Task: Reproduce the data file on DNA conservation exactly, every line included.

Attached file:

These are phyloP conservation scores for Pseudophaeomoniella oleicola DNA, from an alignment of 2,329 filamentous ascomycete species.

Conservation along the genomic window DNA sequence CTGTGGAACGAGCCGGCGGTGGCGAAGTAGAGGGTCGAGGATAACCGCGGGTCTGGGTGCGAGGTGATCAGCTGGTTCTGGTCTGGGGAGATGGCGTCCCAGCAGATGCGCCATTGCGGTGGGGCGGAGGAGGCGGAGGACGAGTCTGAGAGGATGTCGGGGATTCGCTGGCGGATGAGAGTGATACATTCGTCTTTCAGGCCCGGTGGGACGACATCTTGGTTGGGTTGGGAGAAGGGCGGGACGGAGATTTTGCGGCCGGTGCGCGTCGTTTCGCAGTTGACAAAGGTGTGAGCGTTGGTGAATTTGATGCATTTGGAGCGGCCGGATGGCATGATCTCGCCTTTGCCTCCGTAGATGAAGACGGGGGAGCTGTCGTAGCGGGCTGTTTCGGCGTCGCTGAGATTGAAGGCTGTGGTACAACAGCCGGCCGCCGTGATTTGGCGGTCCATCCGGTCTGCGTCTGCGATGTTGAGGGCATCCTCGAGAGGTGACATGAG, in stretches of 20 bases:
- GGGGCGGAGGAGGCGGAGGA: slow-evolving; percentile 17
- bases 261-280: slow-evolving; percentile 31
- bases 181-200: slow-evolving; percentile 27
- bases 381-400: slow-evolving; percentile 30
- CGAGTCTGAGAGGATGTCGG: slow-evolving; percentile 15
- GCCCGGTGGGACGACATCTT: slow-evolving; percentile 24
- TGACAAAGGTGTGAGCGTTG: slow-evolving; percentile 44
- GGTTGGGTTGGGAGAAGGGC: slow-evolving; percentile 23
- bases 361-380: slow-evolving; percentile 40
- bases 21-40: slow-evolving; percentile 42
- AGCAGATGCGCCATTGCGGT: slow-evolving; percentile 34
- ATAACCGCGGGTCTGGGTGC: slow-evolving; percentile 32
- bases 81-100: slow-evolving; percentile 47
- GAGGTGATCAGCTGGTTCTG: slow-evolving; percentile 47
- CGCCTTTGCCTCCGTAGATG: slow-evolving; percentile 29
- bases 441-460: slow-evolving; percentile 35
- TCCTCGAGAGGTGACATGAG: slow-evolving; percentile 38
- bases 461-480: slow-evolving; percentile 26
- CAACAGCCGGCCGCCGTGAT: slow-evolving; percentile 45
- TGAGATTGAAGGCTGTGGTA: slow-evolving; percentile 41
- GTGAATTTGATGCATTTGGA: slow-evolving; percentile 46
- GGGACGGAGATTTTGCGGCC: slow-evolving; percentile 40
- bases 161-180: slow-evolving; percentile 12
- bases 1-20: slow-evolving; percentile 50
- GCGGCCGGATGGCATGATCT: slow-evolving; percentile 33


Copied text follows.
These are phyloP conservation scores for Pseudophaeomoniella oleicola DNA, from an alignment of 2,329 filamentous ascomycete species.

Conservation along the genomic window DNA sequence CTGTGGAACGAGCCGGCGGTGGCGAAGTAGAGGGTCGAGGATAACCGCGGGTCTGGGTGCGAGGTGATCAGCTGGTTCTGGTCTGGGGAGATGGCGTCCCAGCAGATGCGCCATTGCGGTGGGGCGGAGGAGGCGGAGGACGAGTCTGAGAGGATGTCGGGGATTCGCTGGCGGATGAGAGTGATACATTCGTCTTTCAGGCCCGGTGGGACGACATCTTGGTTGGGTTGGGAGAAGGGCGGGACGGAGATTTTGCGGCCGGTGCGCGTCGTTTCGCAGTTGACAAAGGTGTGAGCGTTGGTGAATTTGATGCATTTGGAGCGGCCGGATGGCATGATCTCGCCTTTGCCTCCGTAGATGAAGACGGGGGAGCTGTCGTAGCGGGCTGTTTCGGCGTCGCTGAGATTGAAGGCTGTGGTACAACAGCCGGCCGCCGTGATTTGGCGGTCCATCCGGTCTGCGTCTGCGATGTTGAGGGCATCCTCGAGAGGTGACATGAG, in stretches of 20 bases:
- GGGGCGGAGGAGGCGGAGGA: slow-evolving; percentile 17
- bases 261-280: slow-evolving; percentile 31
- bases 181-200: slow-evolving; percentile 27
- bases 381-400: slow-evolving; percentile 30
- CGAGTCTGAGAGGATGTCGG: slow-evolving; percentile 15
- GCCCGGTGGGACGACATCTT: slow-evolving; percentile 24
- TGACAAAGGTGTGAGCGTTG: slow-evolving; percentile 44
- GGTTGGGTTGGGAGAAGGGC: slow-evolving; percentile 23
- bases 361-380: slow-evolving; percentile 40
- bases 21-40: slow-evolving; percentile 42
- AGCAGATGCGCCATTGCGGT: slow-evolving; percentile 34
- ATAACCGCGGGTCTGGGTGC: slow-evolving; percentile 32
- bases 81-100: slow-evolving; percentile 47
- GAGGTGATCAGCTGGTTCTG: slow-evolving; percentile 47
- CGCCTTTGCCTCCGTAGATG: slow-evolving; percentile 29
- bases 441-460: slow-evolving; percentile 35
- TCCTCGAGAGGTGACATGAG: slow-evolving; percentile 38
- bases 461-480: slow-evolving; percentile 26
- CAACAGCCGGCCGCCGTGAT: slow-evolving; percentile 45
- TGAGATTGAAGGCTGTGGTA: slow-evolving; percentile 41
- GTGAATTTGATGCATTTGGA: slow-evolving; percentile 46
- GGGACGGAGATTTTGCGGCC: slow-evolving; percentile 40
- bases 161-180: slow-evolving; percentile 12
- bases 1-20: slow-evolving; percentile 50
- GCGGCCGGATGGCATGATCT: slow-evolving; percentile 33